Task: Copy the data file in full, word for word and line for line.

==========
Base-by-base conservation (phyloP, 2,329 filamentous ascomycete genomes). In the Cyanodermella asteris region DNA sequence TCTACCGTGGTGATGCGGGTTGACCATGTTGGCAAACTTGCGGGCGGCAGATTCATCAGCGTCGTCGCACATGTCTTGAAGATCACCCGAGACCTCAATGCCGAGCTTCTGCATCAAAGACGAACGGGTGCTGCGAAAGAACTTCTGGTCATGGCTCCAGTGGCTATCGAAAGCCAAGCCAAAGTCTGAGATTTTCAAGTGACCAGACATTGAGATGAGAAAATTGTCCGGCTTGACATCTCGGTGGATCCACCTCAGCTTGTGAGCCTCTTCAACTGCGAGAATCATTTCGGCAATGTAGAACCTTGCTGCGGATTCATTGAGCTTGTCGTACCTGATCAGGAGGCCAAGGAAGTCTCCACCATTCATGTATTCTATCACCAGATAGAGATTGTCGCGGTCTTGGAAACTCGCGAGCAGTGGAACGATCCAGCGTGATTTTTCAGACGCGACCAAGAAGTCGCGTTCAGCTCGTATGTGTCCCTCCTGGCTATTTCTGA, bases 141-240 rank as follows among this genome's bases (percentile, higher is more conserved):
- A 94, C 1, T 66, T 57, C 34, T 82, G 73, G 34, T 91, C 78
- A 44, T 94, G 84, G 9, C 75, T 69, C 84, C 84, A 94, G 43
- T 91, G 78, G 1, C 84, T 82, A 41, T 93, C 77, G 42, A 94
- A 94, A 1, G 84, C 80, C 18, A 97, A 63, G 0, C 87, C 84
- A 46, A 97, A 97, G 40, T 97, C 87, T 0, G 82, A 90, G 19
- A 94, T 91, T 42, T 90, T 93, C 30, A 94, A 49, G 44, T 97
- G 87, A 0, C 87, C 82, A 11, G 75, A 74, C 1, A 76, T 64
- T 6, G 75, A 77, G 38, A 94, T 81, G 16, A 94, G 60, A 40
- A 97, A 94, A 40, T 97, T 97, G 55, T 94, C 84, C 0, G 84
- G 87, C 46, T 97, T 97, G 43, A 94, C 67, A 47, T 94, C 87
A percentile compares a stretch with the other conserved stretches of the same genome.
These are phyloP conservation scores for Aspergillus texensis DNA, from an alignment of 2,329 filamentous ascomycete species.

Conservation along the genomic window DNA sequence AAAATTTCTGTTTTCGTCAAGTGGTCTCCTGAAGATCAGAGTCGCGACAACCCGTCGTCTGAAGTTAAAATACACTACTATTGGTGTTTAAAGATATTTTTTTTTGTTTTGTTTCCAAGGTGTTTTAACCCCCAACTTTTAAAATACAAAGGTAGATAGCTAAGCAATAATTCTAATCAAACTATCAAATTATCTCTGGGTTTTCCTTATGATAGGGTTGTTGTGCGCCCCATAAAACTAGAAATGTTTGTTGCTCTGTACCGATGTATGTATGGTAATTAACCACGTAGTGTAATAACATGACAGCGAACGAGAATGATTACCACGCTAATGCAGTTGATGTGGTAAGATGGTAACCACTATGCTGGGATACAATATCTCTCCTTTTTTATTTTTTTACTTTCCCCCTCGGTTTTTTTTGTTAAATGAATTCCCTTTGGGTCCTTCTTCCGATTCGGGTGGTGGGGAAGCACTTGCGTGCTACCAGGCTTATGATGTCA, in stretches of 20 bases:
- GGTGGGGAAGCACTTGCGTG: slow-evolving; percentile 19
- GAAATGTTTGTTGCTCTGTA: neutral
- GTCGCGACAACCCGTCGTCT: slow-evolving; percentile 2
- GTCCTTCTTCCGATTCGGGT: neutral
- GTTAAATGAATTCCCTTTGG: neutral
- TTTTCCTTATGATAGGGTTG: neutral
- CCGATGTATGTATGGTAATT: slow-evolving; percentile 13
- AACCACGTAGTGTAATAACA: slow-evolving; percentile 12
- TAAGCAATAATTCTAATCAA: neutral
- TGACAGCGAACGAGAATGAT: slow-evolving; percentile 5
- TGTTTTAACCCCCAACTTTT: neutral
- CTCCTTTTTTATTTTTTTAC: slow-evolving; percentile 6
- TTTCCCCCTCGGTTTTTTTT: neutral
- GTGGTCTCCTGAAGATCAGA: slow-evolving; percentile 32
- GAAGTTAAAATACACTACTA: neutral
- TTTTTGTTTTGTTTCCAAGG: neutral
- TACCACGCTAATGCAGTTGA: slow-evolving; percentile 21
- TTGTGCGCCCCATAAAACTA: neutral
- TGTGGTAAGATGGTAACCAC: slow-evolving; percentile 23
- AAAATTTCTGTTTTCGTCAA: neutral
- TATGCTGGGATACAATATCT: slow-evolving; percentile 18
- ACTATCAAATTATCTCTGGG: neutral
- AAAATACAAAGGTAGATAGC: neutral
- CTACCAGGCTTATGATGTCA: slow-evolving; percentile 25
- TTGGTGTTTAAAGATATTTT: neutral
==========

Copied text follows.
Base-by-base conservation (phyloP, 2,329 filamentous ascomycete genomes). In the Cyanodermella asteris region DNA sequence TCTACCGTGGTGATGCGGGTTGACCATGTTGGCAAACTTGCGGGCGGCAGATTCATCAGCGTCGTCGCACATGTCTTGAAGATCACCCGAGACCTCAATGCCGAGCTTCTGCATCAAAGACGAACGGGTGCTGCGAAAGAACTTCTGGTCATGGCTCCAGTGGCTATCGAAAGCCAAGCCAAAGTCTGAGATTTTCAAGTGACCAGACATTGAGATGAGAAAATTGTCCGGCTTGACATCTCGGTGGATCCACCTCAGCTTGTGAGCCTCTTCAACTGCGAGAATCATTTCGGCAATGTAGAACCTTGCTGCGGATTCATTGAGCTTGTCGTACCTGATCAGGAGGCCAAGGAAGTCTCCACCATTCATGTATTCTATCACCAGATAGAGATTGTCGCGGTCTTGGAAACTCGCGAGCAGTGGAACGATCCAGCGTGATTTTTCAGACGCGACCAAGAAGTCGCGTTCAGCTCGTATGTGTCCCTCCTGGCTATTTCTGA, bases 141-240 rank as follows among this genome's bases (percentile, higher is more conserved):
- A 94, C 1, T 66, T 57, C 34, T 82, G 73, G 34, T 91, C 78
- A 44, T 94, G 84, G 9, C 75, T 69, C 84, C 84, A 94, G 43
- T 91, G 78, G 1, C 84, T 82, A 41, T 93, C 77, G 42, A 94
- A 94, A 1, G 84, C 80, C 18, A 97, A 63, G 0, C 87, C 84
- A 46, A 97, A 97, G 40, T 97, C 87, T 0, G 82, A 90, G 19
- A 94, T 91, T 42, T 90, T 93, C 30, A 94, A 49, G 44, T 97
- G 87, A 0, C 87, C 82, A 11, G 75, A 74, C 1, A 76, T 64
- T 6, G 75, A 77, G 38, A 94, T 81, G 16, A 94, G 60, A 40
- A 97, A 94, A 40, T 97, T 97, G 55, T 94, C 84, C 0, G 84
- G 87, C 46, T 97, T 97, G 43, A 94, C 67, A 47, T 94, C 87
A percentile compares a stretch with the other conserved stretches of the same genome.
These are phyloP conservation scores for Aspergillus texensis DNA, from an alignment of 2,329 filamentous ascomycete species.

Conservation along the genomic window DNA sequence AAAATTTCTGTTTTCGTCAAGTGGTCTCCTGAAGATCAGAGTCGCGACAACCCGTCGTCTGAAGTTAAAATACACTACTATTGGTGTTTAAAGATATTTTTTTTTGTTTTGTTTCCAAGGTGTTTTAACCCCCAACTTTTAAAATACAAAGGTAGATAGCTAAGCAATAATTCTAATCAAACTATCAAATTATCTCTGGGTTTTCCTTATGATAGGGTTGTTGTGCGCCCCATAAAACTAGAAATGTTTGTTGCTCTGTACCGATGTATGTATGGTAATTAACCACGTAGTGTAATAACATGACAGCGAACGAGAATGATTACCACGCTAATGCAGTTGATGTGGTAAGATGGTAACCACTATGCTGGGATACAATATCTCTCCTTTTTTATTTTTTTACTTTCCCCCTCGGTTTTTTTTGTTAAATGAATTCCCTTTGGGTCCTTCTTCCGATTCGGGTGGTGGGGAAGCACTTGCGTGCTACCAGGCTTATGATGTCA, in stretches of 20 bases:
- GGTGGGGAAGCACTTGCGTG: slow-evolving; percentile 19
- GAAATGTTTGTTGCTCTGTA: neutral
- GTCGCGACAACCCGTCGTCT: slow-evolving; percentile 2
- GTCCTTCTTCCGATTCGGGT: neutral
- GTTAAATGAATTCCCTTTGG: neutral
- TTTTCCTTATGATAGGGTTG: neutral
- CCGATGTATGTATGGTAATT: slow-evolving; percentile 13
- AACCACGTAGTGTAATAACA: slow-evolving; percentile 12
- TAAGCAATAATTCTAATCAA: neutral
- TGACAGCGAACGAGAATGAT: slow-evolving; percentile 5
- TGTTTTAACCCCCAACTTTT: neutral
- CTCCTTTTTTATTTTTTTAC: slow-evolving; percentile 6
- TTTCCCCCTCGGTTTTTTTT: neutral
- GTGGTCTCCTGAAGATCAGA: slow-evolving; percentile 32
- GAAGTTAAAATACACTACTA: neutral
- TTTTTGTTTTGTTTCCAAGG: neutral
- TACCACGCTAATGCAGTTGA: slow-evolving; percentile 21
- TTGTGCGCCCCATAAAACTA: neutral
- TGTGGTAAGATGGTAACCAC: slow-evolving; percentile 23
- AAAATTTCTGTTTTCGTCAA: neutral
- TATGCTGGGATACAATATCT: slow-evolving; percentile 18
- ACTATCAAATTATCTCTGGG: neutral
- AAAATACAAAGGTAGATAGC: neutral
- CTACCAGGCTTATGATGTCA: slow-evolving; percentile 25
- TTGGTGTTTAAAGATATTTT: neutral